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Sensing & Measurement

High-resolution spectroscopy with microparticle arrays

A new spectral device that exploits optical resonances achieves wavelength determination with an accuracy better than 1pm.
19 April 2010, SPIE Newsroom. DOI: 10.1117/2.1201003.002865

Highly accurate characterization of the wavelength of a given light source is very important for many technical purposes. However, most systems commonly used for this are large and very expensive. We have developed a small and less expensive spectral device that exploits the properties of spherical microparticles. Such particles can be fabricated with high accuracy and exhibit very sharp optical resonances that are known as morphology-dependent resonances (MDRs) or whispering-gallery modes. MDRs strongly depend on both particle size and operational wavelength and are, therefore, very suitable for spectral applications.1,2

In our setup (see Figure 1),3 we used a glass prism to arrange an array of spherical poly(methyl methacrylate) microparticles with diameters between 80 and 100μm. The array is illuminated through the side wall of the prism to generate an evanescent coupling. Because of particle-size variations, some particles are in resonance at a given wavelength while others are not, leading to brightness variations. The intensity distribution varies with wavelength in a characteristic way.


Figure 1. Experimental setup. FC: Fiber coupler. OF: Optical fiber. CO: Collimation optics.

Wavelength calibration of the particle array is done by recording a movie with the CCD camera while scanning a tunable diode laser. The laser is scanned at 0.02nm/s and the camera captures images at approximately 80 frames/s, which results in a theoretical resolution of approximately 0.25pm. To keep the amount of data manageable, we only record the particle intensities. We take pictures at different wavelengths to relate frame number with wavelength, which we subsequently compare with the database. The accuracy that can be achieved is limited by that of the wavemeter (approximately 0.2pm). The latter is used to measure the wavelength during the calibration process. Since readout of the wavemeter's signal is too slow to constrain the wavelength directly, we perform calibration in two steps (see Figure 2). Wavelength determination of an unknown light source is done by comparing the resonator picture with the database, for which we use a correlation function that achieves a global minimum at the light source's wavelength.


Figure 2. Calibration. Step 1: A movie is recorded while scanning the calibration laser and storing the intensities of all particles in the database. λ: Wavelength. a.u.: Arbitrary units. Step 2: Relating frame number to the wavelength measured by the wavemeter (λWM).

The accuracy of our wavelength determination depends sensitively on the linewidth of the light source. We investigated its effect on the performance of the resonator array. Since we cannot change the linewidth of the light source experimentally, we numerically generated pictures of a light source by adding data sets from the diode laser at slightly different wavelengths (weighted using a Gaussian function). Figure 3 shows results for different linewidths. (The central wavelength is 681.5nm.) The wavelength can be determined correctly for relatively broad sources up to 0.2nm width. (The maximum acceptable linewidth is related to the number and size distribution of spheres in the array.)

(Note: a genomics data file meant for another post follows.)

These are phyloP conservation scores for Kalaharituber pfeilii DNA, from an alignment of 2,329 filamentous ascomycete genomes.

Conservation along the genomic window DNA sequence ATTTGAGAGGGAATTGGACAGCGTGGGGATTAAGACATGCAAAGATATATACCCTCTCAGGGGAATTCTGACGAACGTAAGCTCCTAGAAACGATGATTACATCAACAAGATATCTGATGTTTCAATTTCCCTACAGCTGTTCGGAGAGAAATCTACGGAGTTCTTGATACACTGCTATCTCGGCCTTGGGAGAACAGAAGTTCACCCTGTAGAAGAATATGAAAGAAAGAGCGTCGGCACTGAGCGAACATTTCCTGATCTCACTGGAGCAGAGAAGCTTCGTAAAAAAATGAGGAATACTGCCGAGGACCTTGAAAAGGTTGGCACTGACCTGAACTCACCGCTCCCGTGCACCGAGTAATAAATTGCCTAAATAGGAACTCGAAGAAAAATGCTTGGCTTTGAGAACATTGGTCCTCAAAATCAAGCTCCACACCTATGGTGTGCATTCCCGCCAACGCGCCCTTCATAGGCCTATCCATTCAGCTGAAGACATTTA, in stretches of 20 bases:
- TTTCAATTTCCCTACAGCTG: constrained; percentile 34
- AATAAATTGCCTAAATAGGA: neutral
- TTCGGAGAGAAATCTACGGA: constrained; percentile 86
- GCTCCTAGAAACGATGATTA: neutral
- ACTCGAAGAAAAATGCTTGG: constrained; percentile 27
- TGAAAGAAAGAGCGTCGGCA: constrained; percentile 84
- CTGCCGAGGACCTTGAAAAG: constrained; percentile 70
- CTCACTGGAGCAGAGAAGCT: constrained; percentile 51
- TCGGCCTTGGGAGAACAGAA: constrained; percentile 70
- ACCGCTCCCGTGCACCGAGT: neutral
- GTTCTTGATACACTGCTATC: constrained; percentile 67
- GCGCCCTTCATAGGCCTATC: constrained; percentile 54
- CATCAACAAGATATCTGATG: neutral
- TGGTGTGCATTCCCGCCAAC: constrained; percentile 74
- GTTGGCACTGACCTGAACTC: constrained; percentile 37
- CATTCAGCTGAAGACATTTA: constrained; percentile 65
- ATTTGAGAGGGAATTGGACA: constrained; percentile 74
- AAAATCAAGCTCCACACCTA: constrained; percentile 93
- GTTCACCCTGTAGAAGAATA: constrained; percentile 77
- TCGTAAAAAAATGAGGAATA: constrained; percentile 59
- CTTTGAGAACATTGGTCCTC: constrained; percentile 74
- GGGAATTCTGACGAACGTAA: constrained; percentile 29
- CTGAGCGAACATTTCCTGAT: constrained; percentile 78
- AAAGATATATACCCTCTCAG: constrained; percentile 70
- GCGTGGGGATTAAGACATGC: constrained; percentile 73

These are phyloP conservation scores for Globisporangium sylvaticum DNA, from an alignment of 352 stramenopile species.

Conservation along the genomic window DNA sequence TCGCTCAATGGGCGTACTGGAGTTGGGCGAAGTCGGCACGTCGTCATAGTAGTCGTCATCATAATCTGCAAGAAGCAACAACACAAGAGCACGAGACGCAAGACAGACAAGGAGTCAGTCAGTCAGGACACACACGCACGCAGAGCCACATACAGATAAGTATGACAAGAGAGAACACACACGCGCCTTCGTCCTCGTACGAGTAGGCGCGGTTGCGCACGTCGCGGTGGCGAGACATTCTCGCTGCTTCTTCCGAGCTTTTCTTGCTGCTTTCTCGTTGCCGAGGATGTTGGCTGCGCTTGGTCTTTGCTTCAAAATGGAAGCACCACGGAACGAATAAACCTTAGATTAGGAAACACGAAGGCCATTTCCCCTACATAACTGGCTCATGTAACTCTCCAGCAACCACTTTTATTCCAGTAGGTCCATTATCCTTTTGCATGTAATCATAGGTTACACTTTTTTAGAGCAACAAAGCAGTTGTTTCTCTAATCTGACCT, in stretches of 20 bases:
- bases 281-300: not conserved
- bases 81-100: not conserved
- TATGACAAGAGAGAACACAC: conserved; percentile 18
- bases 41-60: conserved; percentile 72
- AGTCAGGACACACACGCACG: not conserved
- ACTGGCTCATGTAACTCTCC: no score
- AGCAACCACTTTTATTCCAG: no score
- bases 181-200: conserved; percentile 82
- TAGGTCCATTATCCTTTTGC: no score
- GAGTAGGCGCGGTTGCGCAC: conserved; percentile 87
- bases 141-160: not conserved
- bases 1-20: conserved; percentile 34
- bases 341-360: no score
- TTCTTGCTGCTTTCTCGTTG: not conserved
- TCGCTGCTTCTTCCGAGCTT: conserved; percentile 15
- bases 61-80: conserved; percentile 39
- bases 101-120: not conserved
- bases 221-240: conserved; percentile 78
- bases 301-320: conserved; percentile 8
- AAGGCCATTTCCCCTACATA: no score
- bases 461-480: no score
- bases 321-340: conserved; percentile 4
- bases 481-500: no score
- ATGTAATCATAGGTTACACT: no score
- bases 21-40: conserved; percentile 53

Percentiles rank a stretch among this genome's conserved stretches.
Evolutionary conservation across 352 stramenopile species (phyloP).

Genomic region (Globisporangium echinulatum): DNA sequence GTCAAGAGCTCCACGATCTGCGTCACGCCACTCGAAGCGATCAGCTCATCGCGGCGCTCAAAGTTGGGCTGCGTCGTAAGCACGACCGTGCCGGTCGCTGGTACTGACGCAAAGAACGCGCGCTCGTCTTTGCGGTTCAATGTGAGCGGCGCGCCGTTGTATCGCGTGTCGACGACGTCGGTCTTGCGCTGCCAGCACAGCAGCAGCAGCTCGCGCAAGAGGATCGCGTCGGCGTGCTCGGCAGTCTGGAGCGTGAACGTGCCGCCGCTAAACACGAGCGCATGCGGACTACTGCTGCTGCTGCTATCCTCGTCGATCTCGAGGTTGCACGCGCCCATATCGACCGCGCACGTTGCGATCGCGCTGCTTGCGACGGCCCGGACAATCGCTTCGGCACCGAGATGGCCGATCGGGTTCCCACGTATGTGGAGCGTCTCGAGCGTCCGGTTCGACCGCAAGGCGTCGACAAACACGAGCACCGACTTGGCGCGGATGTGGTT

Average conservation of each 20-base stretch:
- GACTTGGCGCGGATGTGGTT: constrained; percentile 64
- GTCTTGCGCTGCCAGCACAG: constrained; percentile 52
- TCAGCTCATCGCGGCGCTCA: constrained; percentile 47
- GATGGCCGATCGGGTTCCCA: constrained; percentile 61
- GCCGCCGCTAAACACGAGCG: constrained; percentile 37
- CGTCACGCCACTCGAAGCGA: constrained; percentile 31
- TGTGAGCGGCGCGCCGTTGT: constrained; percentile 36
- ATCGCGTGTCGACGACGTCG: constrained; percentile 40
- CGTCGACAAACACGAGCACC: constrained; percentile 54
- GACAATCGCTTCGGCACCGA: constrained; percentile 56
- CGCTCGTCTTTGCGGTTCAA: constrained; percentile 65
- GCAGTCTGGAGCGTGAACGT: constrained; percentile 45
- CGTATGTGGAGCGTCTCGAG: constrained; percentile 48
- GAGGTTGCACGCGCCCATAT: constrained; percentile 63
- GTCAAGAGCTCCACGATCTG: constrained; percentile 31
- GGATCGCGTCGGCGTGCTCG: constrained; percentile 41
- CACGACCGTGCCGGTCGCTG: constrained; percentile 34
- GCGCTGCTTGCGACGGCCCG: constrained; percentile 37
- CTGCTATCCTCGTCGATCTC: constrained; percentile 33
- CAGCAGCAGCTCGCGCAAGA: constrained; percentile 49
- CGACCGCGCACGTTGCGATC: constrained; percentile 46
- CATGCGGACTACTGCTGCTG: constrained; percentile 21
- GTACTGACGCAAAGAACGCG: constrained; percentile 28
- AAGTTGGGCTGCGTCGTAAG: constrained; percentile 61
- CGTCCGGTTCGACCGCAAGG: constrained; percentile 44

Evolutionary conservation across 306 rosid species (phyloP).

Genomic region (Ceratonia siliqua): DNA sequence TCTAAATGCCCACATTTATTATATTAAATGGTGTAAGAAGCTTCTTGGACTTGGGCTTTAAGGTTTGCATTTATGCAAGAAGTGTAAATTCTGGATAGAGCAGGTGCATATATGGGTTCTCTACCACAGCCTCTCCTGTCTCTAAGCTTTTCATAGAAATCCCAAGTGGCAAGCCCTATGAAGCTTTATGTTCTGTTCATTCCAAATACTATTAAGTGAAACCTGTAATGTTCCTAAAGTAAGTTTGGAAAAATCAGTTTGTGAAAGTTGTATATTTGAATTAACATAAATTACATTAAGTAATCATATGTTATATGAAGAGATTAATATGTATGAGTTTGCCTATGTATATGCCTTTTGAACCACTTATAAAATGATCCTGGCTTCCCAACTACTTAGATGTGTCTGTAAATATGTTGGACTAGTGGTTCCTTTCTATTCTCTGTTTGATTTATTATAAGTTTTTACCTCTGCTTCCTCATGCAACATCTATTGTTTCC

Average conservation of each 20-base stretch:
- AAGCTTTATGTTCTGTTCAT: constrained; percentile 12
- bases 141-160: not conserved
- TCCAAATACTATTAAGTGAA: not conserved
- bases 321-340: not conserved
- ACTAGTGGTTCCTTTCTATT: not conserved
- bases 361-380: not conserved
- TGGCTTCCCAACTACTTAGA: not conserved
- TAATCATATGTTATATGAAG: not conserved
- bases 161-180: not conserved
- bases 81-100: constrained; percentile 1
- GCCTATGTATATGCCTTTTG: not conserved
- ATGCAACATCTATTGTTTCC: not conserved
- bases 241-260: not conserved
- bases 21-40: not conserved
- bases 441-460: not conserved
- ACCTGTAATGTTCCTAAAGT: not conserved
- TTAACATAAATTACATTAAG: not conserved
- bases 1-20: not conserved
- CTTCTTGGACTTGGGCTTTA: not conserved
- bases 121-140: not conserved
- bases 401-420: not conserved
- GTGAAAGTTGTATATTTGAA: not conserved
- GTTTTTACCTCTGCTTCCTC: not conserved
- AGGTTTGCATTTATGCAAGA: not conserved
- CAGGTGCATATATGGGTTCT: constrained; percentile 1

Figure 3. Correlation function (r) for different linewidths (Δλ: Full width at half maximum).

In summary, we developed a new spectral device based on optical resonances with a accuracy of better than 1pm. We showed that the wavelength of relatively broad-line sources can be determined accurately. The scanning range of the calibration laser limits us to a small wavelength region of 10nm width. We will next extend the usable range by employing a tunable dye laser.

This work was supported by the German Research Council (DFG, grant Schw184/48-1).


Thomas Weigel, Ralf Nett, Gustav Schweiger, Andreas Ostendorf
Department of Laser Application Technology and Measurement Systems
Ruhr University Bochum (RUB)
Bochum, Germany

Thomas Weigel studied physics in Bochum. He joined the RUB in 1997 and obtained his doctoral degree in 2004. His main research focus is on optical simulations and optical resonances.

Ralf Nett studied mechanical engineering in Duisburg (Germany). He joined the RUB in 1992.

Gustav Schweiger studied applied physics in Graz and Vienna (Austria), and started his professional career in aerospace sciences in Cologne (Germany). He joined the University Duisburg-Essen in 1974, and he became professor and department chair in 1991. He has (co-)authored more than 75 peer-reviewed papers. He is also co-author of a book on airborne microparticles and has contributed chapters to several other scientific books. Since 2008 he is professor emeritus.

Andreas Ostendorf holds the Chair of Laser Applications Technology. He has (co-)authored more than 40 peer-reviewed papers and contributed to five book chapters. He has chaired several international laser conferences, ranging from nanophotonics to laser-materials processing. His main research focus is on the interaction of pulsed laser radiation with biological and technical matter. He is a Fellow of SPIE and of the Laser Institute of America (LIA) and a member of the German Academic Society of Laser Technology (WLT). In 2008, he was president of the LIA.